PERSHORE'S rail users will be left out in the cold by plans to upgrade London services to hourly from December 2018, it was revealed at a public meeting in Pershore Town Hall.
Around 80 people packed into the meeting at the town hall, attended by representatives of Great Western Railway and Worcestershire County Council
They heard that Pershore will have to wait on redoubling of the track between the town and Worcester - for which there is currently no timescale or funding - before seeing any improvements in services.
And the 15-year delay in any improvements to the 20-space car park at the station is set to continue with no funding for an upgrade.
Rail campaigners say these factors, plus the new Worcester Parkway station, pose a threat to future usage of Pershore as travellers could desert the station to find better facilities elsewhere.
"Over forty years of fighting for proper recognition of Pershore as the second-largest town on the line between Worcester and Oxford could now be at risk," said Julian Palfrey, chairman of the Pershore Public Transport Group.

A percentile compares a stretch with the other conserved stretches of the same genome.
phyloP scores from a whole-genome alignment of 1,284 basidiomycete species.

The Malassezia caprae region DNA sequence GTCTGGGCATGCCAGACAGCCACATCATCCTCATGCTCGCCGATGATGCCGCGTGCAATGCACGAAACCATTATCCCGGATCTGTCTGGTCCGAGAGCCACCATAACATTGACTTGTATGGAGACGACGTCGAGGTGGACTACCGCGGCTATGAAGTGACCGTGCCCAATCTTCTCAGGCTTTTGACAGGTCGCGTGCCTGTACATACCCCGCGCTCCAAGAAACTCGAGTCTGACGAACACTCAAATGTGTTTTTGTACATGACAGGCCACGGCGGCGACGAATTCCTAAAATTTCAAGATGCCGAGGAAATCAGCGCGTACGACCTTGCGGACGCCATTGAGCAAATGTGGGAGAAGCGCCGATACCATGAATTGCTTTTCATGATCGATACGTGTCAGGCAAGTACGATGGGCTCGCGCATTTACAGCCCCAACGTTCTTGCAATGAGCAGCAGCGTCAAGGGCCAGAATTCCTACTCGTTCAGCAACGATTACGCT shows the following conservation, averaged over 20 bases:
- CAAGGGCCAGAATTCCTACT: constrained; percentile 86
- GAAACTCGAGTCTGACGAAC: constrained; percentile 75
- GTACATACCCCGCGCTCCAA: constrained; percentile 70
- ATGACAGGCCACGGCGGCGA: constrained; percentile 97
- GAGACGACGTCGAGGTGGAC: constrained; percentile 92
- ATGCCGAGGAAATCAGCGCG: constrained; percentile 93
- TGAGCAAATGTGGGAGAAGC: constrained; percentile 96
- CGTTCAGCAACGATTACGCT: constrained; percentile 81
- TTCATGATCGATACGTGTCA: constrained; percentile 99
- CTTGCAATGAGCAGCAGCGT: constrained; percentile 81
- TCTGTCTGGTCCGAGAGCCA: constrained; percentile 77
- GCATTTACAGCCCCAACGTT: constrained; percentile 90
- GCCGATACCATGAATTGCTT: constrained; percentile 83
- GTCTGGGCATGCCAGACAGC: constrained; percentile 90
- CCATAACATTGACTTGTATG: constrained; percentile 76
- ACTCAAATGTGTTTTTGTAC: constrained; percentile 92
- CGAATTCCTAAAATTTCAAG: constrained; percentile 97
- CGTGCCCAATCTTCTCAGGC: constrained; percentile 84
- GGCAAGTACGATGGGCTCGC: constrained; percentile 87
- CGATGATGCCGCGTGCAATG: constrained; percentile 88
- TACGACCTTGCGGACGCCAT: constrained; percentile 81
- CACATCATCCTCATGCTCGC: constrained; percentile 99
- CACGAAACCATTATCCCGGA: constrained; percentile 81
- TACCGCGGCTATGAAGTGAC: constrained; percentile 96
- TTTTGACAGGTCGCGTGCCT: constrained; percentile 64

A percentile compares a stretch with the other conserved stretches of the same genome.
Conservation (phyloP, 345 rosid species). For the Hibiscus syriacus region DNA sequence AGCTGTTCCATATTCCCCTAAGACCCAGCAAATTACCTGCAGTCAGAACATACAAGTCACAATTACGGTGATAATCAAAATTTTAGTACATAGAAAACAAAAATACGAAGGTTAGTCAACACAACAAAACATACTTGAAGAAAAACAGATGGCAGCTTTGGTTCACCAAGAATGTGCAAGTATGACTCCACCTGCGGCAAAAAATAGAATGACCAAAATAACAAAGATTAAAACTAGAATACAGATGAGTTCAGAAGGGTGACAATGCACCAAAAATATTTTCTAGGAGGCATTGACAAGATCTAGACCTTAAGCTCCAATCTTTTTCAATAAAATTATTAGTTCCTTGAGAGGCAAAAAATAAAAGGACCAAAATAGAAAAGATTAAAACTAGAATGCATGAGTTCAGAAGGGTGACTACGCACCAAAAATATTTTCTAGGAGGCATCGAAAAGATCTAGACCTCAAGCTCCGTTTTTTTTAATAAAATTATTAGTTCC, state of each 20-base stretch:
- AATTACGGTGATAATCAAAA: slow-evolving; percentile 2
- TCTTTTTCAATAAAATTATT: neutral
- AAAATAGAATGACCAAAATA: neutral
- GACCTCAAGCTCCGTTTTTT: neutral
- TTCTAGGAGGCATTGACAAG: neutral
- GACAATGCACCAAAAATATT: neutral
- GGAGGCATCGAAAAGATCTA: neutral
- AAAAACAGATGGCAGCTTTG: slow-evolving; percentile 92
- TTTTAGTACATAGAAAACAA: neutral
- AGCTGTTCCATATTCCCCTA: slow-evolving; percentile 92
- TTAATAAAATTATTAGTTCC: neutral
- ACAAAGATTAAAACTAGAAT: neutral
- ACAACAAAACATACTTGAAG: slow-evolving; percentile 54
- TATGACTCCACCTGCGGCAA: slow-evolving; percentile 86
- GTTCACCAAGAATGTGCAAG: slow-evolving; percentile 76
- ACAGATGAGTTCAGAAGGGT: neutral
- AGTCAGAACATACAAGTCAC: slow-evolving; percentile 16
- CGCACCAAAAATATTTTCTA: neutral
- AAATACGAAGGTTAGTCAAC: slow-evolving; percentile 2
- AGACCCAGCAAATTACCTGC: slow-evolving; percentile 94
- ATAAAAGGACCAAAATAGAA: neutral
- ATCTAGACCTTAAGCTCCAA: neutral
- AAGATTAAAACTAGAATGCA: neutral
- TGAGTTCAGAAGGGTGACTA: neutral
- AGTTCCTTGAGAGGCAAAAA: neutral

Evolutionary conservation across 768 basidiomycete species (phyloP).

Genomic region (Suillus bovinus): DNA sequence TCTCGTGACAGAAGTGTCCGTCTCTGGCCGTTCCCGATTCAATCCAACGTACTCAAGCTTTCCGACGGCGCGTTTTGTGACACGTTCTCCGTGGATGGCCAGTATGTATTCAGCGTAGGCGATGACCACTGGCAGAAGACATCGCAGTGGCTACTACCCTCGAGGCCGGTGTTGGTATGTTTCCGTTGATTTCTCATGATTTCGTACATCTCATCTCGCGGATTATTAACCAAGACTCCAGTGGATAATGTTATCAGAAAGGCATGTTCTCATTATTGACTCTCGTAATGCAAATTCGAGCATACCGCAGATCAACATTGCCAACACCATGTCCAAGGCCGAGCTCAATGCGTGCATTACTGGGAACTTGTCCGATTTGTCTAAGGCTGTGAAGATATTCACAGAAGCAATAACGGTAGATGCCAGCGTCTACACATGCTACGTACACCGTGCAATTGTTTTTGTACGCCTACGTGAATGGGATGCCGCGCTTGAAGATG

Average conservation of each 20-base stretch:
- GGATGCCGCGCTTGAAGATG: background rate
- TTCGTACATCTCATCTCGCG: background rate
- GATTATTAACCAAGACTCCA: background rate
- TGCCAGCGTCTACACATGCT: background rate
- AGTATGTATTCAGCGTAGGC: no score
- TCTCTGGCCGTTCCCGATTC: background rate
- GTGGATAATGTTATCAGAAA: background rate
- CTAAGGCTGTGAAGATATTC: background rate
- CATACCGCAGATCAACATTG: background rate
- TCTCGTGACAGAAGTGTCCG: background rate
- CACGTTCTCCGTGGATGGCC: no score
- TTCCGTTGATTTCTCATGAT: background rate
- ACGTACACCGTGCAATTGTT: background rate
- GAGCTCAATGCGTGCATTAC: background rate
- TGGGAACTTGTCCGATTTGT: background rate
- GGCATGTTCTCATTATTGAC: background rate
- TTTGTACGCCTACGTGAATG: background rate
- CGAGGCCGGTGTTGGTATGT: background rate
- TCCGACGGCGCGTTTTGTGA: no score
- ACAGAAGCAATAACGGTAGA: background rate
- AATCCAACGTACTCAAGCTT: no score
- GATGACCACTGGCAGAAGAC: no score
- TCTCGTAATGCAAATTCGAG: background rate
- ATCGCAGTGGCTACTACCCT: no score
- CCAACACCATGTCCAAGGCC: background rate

"Pershore has already seen its level of train services reduced in recent timetables, yet the only commitment from the meeting was that Pershore's services would not be further reduced.
"There is no reason why the fast growing town of Pershore should not be served by the new fast hourly services in the same way as it was served by all the fast Adelante trains when they were introduced in 2004/5 and when journey times were up to 20 minutes faster than now," said Mr Palfrey."Pershore is already served by a virtual hourly train service on Saturdays and Sundays which works."
"County council budget cutbacks have already led to the decimation of rural bus services in South Worcestershire with large villages such as Fladbury and Eckington losing all or most of their off-peak buses. Now council policies pose a very real threat to the future of rural rail services from stations such as Pershore."
"Pershore needs its rail station more than ever to cater for the growth in passenger numbers and the massive growth in housing near the station. The fight for better than a second-class service for the second-largest town on the line continues."